Despite winning nine of their last 10 games, the Winnipeg Jets should be looking at their final two contests as a great opportunity to tighten up their game a bit.

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This article was published 5/4/2018 (1388 days ago), so information in it may no longer be current.


Despite winning nine of their last 10 games, the Winnipeg Jets should be looking at their final two contests as a great opportunity to tighten up their game a bit.

Last week, I wrote about head coach Paul Maurice giving players a rest and yet needing to keep the cohesion and confidence this team has displayed all year.

After a couple of somewhat sloppy wins against the Ottawa Senators and Montreal Canadiens while resting a number of players, it looks like we'll see them ice a full squad for the final games.

Their play has been a little loose over the last while, so it's time to get into playoff mode. Teams that have a lot of playoff experience know full well they can't just flip a switch that cranks everybody up a notch.

There are obviously a few things that differentiate the playoffs from the regular season.

Every puck battle is desperation time. There are some players known for taking the odd shift off during the season but are now in their opponents' faces every time they step on the ice. Players are isolated even more when it comes to making mistakes.

The easy games are gone. For at least four games in a row they’ll have to battle the same opponent, with no reprieve.

Another constant is the relevance of the coaching staff — they become even more vital as they look for any edge they can get.

The breaking down of individual and team tendencies, and how to exploit them, is now extremely important. They’ve also got analytics to help with their preparation.

Some coaches like to throw in a tweak or two to their systems, depending on their opponent.

They’re turning over everything to make sure they give their players any edge possible. There just isn’t time for that during the regular schedule.

While better technology has been a coach's best weapon over the years, I can’t help but look back to that last Avco Cup win in Winnipeg and point to the finals against the Edmonton Oilers.

A young Wayne Gretzky was becoming famous for setting up with the puck behind the net — known to many as his office. He created magic from that area, and we needed to contain him.

Our coach Tom McVie always had a plan for regular-season games, but that was nothing compared to the details when we hit the playoffs.

We made a number of adjustments, including not letting Gretzky get set up behind the net by cutting off their favourite lanes used to get him the puck.

There were a lot of reasons why we won, including us being a better-prepared team than the Oilers were.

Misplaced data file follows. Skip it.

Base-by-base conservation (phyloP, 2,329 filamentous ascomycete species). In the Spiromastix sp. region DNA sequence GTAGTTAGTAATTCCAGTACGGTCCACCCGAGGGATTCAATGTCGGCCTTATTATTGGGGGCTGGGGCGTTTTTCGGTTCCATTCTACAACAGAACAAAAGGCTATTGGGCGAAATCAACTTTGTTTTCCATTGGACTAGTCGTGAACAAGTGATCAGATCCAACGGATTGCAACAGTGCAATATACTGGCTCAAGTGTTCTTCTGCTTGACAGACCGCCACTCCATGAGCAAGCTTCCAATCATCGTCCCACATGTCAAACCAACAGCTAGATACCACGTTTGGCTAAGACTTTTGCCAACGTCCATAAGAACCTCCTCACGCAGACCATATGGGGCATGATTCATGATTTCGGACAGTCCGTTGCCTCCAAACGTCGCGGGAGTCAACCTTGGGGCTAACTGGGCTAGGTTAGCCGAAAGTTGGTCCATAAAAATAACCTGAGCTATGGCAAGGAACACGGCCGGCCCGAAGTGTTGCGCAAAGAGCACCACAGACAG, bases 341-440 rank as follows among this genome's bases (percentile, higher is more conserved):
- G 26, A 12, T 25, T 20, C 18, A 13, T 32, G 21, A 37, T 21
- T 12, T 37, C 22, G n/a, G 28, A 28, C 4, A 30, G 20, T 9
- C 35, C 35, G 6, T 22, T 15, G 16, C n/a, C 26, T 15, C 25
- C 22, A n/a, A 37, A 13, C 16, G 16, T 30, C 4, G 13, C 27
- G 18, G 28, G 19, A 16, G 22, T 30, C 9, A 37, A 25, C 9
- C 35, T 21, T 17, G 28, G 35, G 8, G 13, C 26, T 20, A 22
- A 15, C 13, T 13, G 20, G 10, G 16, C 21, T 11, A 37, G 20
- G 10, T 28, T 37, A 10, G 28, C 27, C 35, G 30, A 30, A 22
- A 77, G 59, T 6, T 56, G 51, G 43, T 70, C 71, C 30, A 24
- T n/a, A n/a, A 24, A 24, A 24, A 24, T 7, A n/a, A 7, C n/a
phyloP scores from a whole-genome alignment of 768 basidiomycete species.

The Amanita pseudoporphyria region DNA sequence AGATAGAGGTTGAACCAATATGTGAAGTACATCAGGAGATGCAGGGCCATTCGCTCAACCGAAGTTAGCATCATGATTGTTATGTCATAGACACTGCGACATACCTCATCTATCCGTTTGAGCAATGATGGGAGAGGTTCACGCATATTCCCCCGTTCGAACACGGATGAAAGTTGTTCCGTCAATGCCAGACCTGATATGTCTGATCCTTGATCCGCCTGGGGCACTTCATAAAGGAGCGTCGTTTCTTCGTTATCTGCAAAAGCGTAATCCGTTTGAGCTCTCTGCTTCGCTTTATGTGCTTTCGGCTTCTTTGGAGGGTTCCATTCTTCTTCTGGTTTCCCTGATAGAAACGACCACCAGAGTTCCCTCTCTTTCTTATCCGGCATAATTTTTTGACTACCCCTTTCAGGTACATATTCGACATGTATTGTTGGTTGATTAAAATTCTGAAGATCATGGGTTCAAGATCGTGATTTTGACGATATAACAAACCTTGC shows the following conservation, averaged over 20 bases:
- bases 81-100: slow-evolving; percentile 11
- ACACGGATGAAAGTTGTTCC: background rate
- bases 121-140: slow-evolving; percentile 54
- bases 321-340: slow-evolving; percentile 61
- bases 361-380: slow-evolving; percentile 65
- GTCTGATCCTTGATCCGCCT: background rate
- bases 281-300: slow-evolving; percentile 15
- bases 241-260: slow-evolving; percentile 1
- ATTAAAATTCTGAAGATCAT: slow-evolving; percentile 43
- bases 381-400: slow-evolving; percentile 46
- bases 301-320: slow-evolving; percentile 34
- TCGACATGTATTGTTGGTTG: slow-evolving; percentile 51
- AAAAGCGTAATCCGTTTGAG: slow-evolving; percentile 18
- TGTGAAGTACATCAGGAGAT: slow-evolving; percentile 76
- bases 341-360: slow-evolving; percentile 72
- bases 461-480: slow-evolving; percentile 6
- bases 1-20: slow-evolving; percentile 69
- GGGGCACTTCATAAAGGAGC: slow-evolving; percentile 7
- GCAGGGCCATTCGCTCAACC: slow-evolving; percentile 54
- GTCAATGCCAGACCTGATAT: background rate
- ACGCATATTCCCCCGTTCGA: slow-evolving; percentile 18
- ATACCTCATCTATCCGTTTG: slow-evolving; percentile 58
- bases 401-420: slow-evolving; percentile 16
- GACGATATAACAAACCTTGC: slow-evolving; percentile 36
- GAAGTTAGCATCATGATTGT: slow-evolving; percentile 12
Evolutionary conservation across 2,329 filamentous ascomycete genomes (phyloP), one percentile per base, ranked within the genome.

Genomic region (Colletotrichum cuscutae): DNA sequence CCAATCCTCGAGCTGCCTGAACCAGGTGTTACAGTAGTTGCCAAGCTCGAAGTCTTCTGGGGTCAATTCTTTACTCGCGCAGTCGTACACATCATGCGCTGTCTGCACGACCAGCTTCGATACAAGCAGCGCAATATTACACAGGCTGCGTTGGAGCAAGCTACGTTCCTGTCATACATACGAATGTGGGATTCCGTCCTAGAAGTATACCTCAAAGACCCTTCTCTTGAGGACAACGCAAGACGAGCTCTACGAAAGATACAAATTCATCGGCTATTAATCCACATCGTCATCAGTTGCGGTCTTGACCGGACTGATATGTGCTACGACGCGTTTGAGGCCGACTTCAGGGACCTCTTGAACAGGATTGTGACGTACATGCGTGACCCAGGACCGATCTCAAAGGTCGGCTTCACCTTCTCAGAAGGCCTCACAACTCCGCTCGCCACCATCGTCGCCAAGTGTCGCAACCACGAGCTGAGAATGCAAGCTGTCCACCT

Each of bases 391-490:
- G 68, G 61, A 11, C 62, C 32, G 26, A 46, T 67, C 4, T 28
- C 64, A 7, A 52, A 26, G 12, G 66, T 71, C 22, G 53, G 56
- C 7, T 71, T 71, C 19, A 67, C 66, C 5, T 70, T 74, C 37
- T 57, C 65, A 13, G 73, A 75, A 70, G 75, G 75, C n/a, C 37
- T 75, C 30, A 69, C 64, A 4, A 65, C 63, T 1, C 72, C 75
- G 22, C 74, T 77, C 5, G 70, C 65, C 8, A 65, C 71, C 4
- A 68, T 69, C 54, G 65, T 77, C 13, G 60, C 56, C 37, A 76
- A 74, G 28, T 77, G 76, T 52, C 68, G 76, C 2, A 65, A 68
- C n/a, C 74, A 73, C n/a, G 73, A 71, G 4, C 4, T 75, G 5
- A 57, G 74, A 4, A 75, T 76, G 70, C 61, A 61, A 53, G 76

In-game changes by a coach also become critical at this time of year. While the spotlight shines brightly on a player’s mistakes, the same holds true for coaches.

Making sure players are technically ready is important, but the leader also needs to make sure his men are at their best physically and mentally as well.

Of course the players play a huge part in this.

Many have game-day rituals that they stick to religiously — it’s all part of getting their mind and body ready for action.

People like to talk about superstitions, and for some it likely is; however, I think it’s just finding a comfort zone that allows you to perform at your best.

There were times during the long regular season that I would be trying all sorts of things to get my excitement level up for a game, but there was never a reason to worry about that in the playoffs.

Instead, it became an attempt to control and channel that great feeling into on-ice goodness.

That might be the Jets biggest challenge: using that energy to produce within their systems, and not turn the game into a track meet.

Nobody knows for sure how this young club will react on the big stage, but there should be confidence in that room right now.

The Jets are clearly one of the top five or six clubs in the league and have earned the respect they’re getting. Many people around the NHL have them tabbed as one of the favourites to win the Cup, despite their inexperience.

In reality, the Jets have been training all year for the playoffs. You can’t manufacture experience, but you can play your regular-season games in the structured environment that’s needed at this time of year.

For the most part, they’ve stuck to their systems, not getting thrown off course by some bad luck or a few poor plays. The player’s confidence in their ability to claw back into games has been impressive.

They’re not going to be able to just blow away the opposition in the first period at this point, so that resiliency will be needed if they’re going to enjoy a lengthy run.

Players can sometimes get away with lackadaisical work during the season, but that needs to disappear now. Lazy penalties or line changes, losing puck battles and straying from the systems can all cripple a team.

It’s easy to get carried away with all these warnings about how the playoffs are different, but I believe the key to a long playoff run is simple: the Jets need to perform like they did in their best games of the season, and forget about playoff experience.

Having a reasonably healthy lineup makes this a very realistic goal.

Chosen ninth overall by the NHL's St. Louis Blues and first overall by the WHA's Houston Aeros in 1977, Scott Campbell has now been drafted by the Winnipeg Free Press to play a new style of game.

Twitter: @NHL_Campbell

Scott Campbell

Scott Campbell

Scott was a member of Winnipeg Jets 1.0 for a couple of seasons and also played for the WHA Jets team that won the last Avco Cup in 1978-79.